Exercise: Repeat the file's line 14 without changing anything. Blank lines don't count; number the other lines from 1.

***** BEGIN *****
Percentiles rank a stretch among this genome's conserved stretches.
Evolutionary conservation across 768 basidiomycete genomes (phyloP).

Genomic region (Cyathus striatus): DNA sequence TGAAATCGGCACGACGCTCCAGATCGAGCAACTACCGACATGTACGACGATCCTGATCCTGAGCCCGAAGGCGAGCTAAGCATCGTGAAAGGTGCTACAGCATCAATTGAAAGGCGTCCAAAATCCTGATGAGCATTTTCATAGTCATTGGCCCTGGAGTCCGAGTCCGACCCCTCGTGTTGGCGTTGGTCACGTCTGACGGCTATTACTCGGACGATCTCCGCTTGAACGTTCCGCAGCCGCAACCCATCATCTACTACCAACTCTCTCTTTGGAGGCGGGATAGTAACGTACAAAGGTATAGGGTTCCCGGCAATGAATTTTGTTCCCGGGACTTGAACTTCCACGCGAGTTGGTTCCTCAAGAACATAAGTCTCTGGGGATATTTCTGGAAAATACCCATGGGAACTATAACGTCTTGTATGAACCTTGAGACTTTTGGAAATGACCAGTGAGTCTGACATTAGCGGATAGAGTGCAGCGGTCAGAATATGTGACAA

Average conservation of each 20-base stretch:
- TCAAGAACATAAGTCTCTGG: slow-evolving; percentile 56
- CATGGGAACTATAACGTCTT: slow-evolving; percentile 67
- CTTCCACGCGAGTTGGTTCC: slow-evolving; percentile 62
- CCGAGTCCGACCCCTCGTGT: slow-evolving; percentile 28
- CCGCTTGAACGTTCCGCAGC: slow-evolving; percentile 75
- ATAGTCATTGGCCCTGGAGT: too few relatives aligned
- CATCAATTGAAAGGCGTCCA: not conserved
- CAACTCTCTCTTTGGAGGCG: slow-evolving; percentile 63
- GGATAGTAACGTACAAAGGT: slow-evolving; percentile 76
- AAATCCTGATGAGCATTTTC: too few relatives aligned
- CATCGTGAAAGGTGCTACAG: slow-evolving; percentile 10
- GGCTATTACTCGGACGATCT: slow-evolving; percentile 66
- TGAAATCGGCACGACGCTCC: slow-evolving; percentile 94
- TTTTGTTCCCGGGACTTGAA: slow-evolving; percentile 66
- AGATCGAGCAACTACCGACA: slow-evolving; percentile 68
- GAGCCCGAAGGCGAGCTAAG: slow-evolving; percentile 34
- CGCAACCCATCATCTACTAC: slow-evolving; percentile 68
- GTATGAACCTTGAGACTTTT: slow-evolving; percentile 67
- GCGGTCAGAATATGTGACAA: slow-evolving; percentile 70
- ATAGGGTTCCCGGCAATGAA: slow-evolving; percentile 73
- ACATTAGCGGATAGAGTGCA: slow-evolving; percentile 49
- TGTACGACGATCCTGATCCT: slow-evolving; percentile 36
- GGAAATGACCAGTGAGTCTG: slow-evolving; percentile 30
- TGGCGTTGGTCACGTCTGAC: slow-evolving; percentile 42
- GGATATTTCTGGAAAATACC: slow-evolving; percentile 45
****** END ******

- AAATCCTGATGAGCATTTTC: too few relatives aligned